The family limited partnership (FLP) and the limited liability company (LLC) are excellent estate planning techniques to reduce the taxable estate. The estate planning advantages of the FLP also apply to the LLC so this article will simply refer to FLP’s for clarity. A FLP is a limited partnership comprised of family members. FLPs have become very popular during the last few years because the valuation discounts of FLP assets have been so substantial.
The primary estate planning benefit of a FLP is to reduce the value of assets held in a taxable estate by transferring the assets into the FLP. The assets may receive a valuation discount for lack of marketability, lack of control, and real property can receive capital gain discounts. The assets may receive a discount for lack of marketability because a third party will require a discount as they will not own the entire asset and are forced into a partnership with the other owners. The assets may receive a discount for lack of control because the limited partner of a partnership does not have the ability to make partnership decisions; they only have the right to review the books. Real property with a low tax basis may receive a built-in capital gain discount because under partnership tax laws the partner is responsible for the future tax on the gain of the sale of the real property because the tax will flow through the partnership to the partner.
The above discounts can reduce the value of the assets transferred to the FLP by an estimated thirty percent. An appraiser will need to be retained to appraise the value of the original assets and also to appraise the assets after they are transferred into the FLP. The amount of the discount will depend upon the appraiser’s analysis of the type of assets, amount and frequency of distributions, the size of the interest, and other factors. The appraisals are necessary to validate the discount to the IRS.
The FLP should have a legitimate business purpose in addition to the avoidance of taxes. Asset protection by limiting liability, managing control over the assets, creating an efficient manner to manage assets, and restricting the rights of others from gaining interests in family assets are all legitimate business purposes. The FLP partners must treat the FLP as a business. The FLP must be validly created under state law and comply with all formalities. The FLP must have its own bank account, tax identification number, and must file separate tax returns. The FLP must not simply distribute all its income because businesses will generally retain some income.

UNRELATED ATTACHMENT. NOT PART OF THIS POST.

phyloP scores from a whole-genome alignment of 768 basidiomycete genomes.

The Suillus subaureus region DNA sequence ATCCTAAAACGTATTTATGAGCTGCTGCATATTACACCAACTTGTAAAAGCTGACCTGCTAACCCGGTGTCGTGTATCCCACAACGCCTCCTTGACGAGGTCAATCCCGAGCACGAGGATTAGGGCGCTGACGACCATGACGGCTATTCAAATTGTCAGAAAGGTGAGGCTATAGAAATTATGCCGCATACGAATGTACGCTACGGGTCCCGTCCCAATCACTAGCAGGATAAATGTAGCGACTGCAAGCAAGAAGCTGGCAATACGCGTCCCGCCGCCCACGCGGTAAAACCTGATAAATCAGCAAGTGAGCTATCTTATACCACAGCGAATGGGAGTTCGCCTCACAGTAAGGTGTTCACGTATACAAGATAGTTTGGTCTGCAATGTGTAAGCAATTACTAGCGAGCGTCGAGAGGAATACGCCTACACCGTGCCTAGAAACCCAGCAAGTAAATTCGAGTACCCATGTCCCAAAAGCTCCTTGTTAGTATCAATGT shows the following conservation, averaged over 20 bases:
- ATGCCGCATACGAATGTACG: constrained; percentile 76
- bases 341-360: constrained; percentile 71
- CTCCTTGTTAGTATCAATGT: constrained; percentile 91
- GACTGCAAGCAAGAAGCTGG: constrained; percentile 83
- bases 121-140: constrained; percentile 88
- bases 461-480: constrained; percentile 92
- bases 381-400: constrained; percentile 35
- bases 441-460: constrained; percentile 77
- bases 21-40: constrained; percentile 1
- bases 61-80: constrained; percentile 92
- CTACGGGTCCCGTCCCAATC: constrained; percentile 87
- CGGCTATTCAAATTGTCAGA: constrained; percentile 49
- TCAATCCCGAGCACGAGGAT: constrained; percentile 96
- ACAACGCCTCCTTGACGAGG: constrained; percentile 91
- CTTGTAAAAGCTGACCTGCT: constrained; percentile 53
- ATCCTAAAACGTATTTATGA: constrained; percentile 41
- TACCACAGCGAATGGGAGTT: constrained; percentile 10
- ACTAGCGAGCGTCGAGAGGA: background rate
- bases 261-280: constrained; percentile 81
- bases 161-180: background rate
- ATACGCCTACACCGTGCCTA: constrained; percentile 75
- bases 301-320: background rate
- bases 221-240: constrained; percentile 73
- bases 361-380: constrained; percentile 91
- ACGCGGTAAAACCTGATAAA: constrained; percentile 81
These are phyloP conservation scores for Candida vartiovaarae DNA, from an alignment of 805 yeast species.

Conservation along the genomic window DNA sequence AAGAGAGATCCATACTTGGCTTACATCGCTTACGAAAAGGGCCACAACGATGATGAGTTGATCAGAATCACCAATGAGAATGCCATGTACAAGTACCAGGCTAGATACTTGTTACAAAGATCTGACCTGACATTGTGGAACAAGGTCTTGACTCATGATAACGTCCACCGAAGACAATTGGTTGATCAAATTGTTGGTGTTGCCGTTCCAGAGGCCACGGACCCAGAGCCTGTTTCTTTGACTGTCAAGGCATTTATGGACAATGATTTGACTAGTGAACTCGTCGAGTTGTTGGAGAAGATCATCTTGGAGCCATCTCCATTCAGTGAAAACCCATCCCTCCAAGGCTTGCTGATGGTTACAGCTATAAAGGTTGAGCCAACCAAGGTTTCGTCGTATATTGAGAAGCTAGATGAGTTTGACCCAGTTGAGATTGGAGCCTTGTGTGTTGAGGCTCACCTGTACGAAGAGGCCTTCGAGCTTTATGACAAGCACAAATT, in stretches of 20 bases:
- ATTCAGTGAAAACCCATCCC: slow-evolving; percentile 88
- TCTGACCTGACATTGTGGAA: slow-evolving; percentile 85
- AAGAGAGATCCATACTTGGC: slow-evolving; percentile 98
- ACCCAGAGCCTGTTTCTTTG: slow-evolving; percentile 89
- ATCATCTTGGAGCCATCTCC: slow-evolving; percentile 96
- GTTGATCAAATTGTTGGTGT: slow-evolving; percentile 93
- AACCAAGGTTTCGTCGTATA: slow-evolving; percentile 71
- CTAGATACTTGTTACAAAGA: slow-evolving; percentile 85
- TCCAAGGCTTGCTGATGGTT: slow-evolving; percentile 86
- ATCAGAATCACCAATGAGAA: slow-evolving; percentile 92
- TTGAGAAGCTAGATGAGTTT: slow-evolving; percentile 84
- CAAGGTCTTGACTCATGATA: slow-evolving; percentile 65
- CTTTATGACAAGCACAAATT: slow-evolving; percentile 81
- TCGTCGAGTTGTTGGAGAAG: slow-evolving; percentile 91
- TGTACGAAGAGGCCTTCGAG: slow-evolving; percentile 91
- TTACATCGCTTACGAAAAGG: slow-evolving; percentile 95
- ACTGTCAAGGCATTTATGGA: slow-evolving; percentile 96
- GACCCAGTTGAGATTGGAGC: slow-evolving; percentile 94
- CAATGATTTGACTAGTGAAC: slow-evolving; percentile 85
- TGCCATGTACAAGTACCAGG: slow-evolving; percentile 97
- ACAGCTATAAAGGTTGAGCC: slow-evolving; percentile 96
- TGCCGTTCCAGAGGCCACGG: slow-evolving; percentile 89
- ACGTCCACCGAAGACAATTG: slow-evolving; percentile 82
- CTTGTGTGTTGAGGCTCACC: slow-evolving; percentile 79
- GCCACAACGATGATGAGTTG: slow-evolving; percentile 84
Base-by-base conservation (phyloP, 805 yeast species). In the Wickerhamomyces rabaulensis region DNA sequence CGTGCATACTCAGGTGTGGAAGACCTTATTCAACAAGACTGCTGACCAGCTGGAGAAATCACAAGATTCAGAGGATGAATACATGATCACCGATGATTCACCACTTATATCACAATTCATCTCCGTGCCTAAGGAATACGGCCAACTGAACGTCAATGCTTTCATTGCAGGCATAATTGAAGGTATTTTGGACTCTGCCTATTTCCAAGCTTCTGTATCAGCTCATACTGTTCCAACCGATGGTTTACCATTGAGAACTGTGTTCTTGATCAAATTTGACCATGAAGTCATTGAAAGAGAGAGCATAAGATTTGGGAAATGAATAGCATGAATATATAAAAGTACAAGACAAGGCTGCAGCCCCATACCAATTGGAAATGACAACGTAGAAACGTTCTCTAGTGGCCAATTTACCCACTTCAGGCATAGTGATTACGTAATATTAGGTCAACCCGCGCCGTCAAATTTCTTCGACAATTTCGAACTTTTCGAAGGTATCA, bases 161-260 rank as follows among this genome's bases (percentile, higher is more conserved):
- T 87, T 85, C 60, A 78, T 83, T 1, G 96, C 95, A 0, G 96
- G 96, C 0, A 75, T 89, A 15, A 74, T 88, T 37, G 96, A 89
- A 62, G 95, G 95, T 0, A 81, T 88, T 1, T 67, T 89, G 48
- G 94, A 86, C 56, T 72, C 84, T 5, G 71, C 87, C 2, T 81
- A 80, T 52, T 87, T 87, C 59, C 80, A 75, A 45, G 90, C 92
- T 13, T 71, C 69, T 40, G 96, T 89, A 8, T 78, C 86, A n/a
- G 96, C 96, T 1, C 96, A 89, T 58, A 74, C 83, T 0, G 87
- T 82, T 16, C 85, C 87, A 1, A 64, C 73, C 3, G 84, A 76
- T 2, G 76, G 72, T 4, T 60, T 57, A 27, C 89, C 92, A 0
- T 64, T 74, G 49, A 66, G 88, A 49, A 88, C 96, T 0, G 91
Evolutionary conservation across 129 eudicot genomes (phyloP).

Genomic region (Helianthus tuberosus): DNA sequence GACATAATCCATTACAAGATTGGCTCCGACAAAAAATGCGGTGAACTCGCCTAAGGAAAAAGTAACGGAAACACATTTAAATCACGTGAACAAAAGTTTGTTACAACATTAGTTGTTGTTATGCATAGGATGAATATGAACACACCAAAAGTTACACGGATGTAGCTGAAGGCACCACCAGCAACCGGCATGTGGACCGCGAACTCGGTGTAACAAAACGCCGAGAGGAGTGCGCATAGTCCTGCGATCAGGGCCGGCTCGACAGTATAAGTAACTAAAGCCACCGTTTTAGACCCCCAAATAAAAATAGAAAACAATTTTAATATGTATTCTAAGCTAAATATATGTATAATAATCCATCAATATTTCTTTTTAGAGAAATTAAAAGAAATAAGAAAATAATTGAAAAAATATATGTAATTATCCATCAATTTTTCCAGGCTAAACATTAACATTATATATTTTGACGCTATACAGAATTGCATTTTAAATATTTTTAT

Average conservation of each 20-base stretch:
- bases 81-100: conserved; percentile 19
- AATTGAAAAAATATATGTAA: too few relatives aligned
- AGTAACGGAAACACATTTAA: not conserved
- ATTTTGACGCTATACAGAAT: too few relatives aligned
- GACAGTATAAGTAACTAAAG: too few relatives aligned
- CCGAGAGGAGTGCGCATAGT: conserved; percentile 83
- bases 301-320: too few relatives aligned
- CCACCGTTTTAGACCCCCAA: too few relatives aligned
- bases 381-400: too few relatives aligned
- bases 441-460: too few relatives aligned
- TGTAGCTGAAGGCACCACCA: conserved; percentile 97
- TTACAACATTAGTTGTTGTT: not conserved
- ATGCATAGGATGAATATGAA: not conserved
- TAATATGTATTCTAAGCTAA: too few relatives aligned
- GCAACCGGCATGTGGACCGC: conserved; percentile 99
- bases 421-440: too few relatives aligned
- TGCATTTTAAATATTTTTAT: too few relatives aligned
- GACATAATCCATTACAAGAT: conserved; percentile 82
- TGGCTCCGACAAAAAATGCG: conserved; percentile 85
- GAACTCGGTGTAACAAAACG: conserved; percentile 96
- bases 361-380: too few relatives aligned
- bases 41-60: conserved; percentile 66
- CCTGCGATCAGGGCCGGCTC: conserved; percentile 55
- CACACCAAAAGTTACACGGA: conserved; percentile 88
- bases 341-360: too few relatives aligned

The client creating the FLP must retain enough assets outside of the FLP to support their lifestyle because people do not invest all of their assets into a single business. A personal residence should not be transferred into a FLP because businesses generally do not own residences unless they are being rented. Also, the transfer of a personal residence into a FLP will cause the owner to lose their Internal Revenue Code Section 121 capital gain exclusion. FLPs are an excellent estate planning tool to use upon the death of the first spouse because the assets will have received a full step-up in basis upon the first spouse’s death.
FLPs require careful planning and drafting because the Internal Revenue Service has been attacking FLPs using two arguments under Internal Revenue Code section 2036. The FLP must be constructed so that the party transferring the assets into the FLP receives fair and adequate consideration for those assets to overcome the argument that there was an implied agreement that the decedent was able to use the property. Also, the IRS attacks FLPs where all a person’s assets are transferred into the FLP and deems such a transaction to create a life estate.
Property taxes are another important consideration when creating a FLP. The parent-child reassessment exclusion will not apply to the transfer into the FLP because the shares in the FLP are the transfer of a personal property interest, not a transfer of real property. Also, the real property will be reassessed once more than fifty-one percent of the property is transferred into the FLP. It is also important to realize that FLPs can be expensive to establish because appraisals are required and the FLP must be maintained as a business which requires annual tax returns and state partnership filings.
FLPs can be great vehicles to transfer property out of a taxable estate at a large discount which may greatly reduce or eliminate the amount of estate taxes due upon death. It is important to remember that they need to be drafted carefully and maintained as a business in order to survive an attack by the IRS.